Longtime criminal defense lawyer and former prosecutor Carson Marcantel says he's the most experienced candidate in the runoff for a Baton Rouge City Court seat. Lawyer Terrel "TK" Kent has been a prosecutor for 6 1/2 years and offers herself as a young professional and fresh face.

Early voting opens Saturday for the Dec. 11 Louisiana open general election and runs through Saturday, Dec. 4. Polls are closed Sunday.

Six parishes in the Baton Rouge area have races or ballot issues up for consideration, including a Justice of the Peace runoff in Ascension and a number of tax issues for voters in Ascension, Assumption, East Baton Rouge, Livingston, St. Helena and Tangipahoa.

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The City Court Division A seat that Marcantel and Kent are seeking became vacant when Judge Chris Hester, who was elected to the court in fall 2018, won election last December to the state 1st Circuit Court of Appeal in Baton Rouge. His old City Court term does not expire until the end of 2024.

Marcantel, a 59-year-old Republican, and Kent, a 36-year-old Democrat, finished first and second, respectively, in the Nov. 13 primary to earn spots in the runoff for an unexpired term on Baton Rouge City Court.

Marcantel led all candidates with 44% of the 14,000 votes cast in the race. Kent received 34% of the vote. The pair beat out lawyer Whitney Higginbotham Greene, who received 22% of the vote as a "no party" candidate.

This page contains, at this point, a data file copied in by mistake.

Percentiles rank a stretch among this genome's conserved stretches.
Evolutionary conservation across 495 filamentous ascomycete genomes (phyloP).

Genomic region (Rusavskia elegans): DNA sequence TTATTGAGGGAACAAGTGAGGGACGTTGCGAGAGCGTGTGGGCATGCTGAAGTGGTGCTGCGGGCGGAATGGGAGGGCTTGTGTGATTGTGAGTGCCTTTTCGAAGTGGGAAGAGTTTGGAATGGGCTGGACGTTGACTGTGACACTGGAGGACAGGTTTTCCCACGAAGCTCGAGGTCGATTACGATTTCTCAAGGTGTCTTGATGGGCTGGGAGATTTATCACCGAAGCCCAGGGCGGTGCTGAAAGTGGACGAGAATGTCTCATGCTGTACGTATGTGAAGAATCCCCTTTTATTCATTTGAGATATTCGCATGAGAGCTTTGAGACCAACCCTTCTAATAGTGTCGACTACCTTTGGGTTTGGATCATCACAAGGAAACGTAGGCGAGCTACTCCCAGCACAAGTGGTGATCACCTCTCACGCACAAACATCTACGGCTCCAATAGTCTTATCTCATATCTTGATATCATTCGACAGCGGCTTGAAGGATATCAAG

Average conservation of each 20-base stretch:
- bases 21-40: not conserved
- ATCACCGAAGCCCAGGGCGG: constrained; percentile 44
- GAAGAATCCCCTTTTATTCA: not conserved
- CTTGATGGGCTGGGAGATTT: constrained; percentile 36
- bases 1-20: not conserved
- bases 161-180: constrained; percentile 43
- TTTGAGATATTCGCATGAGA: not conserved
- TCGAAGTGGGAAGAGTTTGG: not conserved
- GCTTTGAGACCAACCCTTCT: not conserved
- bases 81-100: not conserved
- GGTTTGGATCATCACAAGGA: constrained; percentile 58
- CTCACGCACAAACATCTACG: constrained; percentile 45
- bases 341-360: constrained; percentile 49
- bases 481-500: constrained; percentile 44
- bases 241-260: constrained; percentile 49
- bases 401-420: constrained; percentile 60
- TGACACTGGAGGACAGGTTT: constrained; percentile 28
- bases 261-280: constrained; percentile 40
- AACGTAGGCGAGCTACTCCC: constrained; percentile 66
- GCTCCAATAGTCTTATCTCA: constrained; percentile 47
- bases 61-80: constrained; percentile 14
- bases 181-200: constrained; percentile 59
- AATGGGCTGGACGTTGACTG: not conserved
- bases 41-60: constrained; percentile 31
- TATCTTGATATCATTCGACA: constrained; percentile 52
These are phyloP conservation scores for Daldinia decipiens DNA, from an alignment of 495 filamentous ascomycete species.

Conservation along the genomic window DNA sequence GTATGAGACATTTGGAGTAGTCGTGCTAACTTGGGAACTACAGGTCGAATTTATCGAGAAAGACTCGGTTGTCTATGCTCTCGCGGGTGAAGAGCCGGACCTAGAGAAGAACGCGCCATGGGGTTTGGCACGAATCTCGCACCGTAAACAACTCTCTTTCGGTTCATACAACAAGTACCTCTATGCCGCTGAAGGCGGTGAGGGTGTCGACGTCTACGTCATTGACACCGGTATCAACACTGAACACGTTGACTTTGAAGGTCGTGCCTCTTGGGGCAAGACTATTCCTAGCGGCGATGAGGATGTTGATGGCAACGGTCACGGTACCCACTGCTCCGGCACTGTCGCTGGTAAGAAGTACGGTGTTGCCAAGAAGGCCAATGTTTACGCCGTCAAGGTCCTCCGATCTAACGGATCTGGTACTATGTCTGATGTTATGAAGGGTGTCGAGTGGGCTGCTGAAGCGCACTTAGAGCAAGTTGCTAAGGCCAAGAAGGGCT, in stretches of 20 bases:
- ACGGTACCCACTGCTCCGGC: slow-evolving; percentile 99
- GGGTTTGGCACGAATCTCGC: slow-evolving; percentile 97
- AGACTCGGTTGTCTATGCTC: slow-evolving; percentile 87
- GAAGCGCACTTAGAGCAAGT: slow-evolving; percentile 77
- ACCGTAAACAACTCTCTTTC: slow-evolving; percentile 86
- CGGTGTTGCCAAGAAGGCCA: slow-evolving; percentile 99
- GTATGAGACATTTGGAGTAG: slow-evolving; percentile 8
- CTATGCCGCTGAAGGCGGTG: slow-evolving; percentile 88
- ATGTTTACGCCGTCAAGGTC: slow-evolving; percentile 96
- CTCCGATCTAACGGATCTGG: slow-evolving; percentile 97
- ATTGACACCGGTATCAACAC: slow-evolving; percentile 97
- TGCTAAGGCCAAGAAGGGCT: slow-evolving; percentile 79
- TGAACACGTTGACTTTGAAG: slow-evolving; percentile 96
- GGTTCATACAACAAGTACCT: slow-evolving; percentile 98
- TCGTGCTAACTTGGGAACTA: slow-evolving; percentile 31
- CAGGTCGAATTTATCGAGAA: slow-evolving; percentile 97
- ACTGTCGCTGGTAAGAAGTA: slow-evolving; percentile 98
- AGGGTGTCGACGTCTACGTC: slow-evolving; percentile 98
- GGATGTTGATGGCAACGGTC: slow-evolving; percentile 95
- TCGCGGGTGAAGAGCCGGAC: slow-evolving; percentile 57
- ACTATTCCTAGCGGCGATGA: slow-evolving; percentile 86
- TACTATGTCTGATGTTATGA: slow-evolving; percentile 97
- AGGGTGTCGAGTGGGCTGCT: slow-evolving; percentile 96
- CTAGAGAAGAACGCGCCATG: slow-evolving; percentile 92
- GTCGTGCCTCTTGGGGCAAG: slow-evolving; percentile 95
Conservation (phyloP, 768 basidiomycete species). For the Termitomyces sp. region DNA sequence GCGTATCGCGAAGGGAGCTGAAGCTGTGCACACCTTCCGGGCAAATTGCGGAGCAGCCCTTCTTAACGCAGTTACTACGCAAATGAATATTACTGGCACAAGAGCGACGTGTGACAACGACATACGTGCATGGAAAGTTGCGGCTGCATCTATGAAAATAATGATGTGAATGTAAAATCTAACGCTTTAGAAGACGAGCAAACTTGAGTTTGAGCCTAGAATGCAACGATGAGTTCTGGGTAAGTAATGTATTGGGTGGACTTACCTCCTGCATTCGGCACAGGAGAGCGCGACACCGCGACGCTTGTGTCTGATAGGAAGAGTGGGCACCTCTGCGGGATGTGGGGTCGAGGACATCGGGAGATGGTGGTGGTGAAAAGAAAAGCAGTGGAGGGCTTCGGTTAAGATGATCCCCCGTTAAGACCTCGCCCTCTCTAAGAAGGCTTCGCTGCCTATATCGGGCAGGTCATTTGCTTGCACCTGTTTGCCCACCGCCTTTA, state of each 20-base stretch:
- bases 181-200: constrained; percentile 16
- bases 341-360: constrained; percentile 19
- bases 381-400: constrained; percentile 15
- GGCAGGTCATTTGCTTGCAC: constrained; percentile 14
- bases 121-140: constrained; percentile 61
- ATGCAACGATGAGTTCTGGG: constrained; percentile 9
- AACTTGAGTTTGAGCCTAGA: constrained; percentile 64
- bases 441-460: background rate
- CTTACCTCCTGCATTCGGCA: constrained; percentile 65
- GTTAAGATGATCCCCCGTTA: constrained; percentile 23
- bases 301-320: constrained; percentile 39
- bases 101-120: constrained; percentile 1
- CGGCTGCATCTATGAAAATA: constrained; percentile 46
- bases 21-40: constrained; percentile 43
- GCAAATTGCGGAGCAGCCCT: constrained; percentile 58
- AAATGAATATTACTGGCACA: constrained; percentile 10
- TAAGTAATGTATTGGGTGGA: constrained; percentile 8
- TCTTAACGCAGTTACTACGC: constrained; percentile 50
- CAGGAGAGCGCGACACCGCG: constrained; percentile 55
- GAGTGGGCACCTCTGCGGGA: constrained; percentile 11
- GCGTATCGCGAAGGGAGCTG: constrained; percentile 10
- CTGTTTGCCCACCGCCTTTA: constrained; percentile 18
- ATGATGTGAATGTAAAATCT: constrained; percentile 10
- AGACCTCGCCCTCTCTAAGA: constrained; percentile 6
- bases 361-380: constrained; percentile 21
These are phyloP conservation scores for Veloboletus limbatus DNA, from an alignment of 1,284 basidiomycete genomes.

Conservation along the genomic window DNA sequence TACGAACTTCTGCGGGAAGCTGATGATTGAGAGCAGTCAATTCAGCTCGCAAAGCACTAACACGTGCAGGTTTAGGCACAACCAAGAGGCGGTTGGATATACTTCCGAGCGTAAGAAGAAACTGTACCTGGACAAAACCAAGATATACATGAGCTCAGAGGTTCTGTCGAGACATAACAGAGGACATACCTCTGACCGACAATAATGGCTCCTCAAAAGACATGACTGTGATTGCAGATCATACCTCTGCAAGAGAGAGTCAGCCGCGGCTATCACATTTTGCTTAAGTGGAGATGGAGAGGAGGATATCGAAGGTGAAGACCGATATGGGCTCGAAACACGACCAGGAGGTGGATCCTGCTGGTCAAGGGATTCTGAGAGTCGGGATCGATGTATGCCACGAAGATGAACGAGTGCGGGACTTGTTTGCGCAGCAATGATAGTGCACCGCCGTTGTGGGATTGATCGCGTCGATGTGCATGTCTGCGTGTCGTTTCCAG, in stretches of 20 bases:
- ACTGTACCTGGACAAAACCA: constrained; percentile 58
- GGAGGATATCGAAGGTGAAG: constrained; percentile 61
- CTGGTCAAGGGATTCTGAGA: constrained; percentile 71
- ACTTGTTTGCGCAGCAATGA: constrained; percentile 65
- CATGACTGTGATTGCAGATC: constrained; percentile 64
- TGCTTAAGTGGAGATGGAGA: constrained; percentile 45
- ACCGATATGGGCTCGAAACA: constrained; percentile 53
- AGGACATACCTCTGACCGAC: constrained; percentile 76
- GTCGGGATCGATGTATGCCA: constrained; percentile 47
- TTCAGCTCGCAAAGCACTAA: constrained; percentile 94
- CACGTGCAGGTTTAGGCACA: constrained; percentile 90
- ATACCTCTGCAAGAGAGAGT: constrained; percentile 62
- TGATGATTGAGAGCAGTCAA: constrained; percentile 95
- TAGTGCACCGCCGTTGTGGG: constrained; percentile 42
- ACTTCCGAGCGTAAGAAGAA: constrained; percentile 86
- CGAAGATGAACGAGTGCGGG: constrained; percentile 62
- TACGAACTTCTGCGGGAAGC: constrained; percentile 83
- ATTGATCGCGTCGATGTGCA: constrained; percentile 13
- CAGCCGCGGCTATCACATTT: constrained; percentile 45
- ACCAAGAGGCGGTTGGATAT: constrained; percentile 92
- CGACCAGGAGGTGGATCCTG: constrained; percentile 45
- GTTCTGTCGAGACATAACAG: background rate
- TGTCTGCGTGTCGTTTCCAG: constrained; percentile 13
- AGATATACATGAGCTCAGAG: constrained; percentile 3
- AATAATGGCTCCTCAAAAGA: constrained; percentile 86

Marcantel, a former prosecutor in the East Baton Rouge Parish District Attorney's Office where Kent now works, says he's tried 50 jury trials and 100 misdemeanor trials in his career.

"I'm running because I believe experience matters," he said in an interview. "I'm trying to bring that experience to Baton Rouge City Court."

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Marcantel said his record — 30 years of legal experience — speaks for itself.

"I just have the numbers, the training, the knowledge," he said.

Kent said she understands the local community and pledged to fairly administer justice if elected to the City Court bench.

"Baton Rouge is looking for fresh faces," she said in an interview. "While I may be younger in years, I have a vast amount of experience in the courtroom. I am very experienced in litigating cases."

Turnout was unofficially listed at only 19.1% in the primary race, so Marcantel and Kent know that voter participation in the runoff will be critical, along with attracting voters who previously cast ballots for Greene.

"This campaign is looking for all voters who are interested in electing the candidate who is most qualified," Marcantel said.

Kent said she found during the primary campaign that a number of registered voters didn't even know there was a City Court election on the November ballot, so "making sure that people in the city are engaged in the process" is vital.

"I cast a wide net when reaching voters," she said.

Kent added that she feels she's ready to serve on the judiciary.

"I'm ready to take this on."

Email Joe Gyan Jr. at jgyan@theadvocate.com.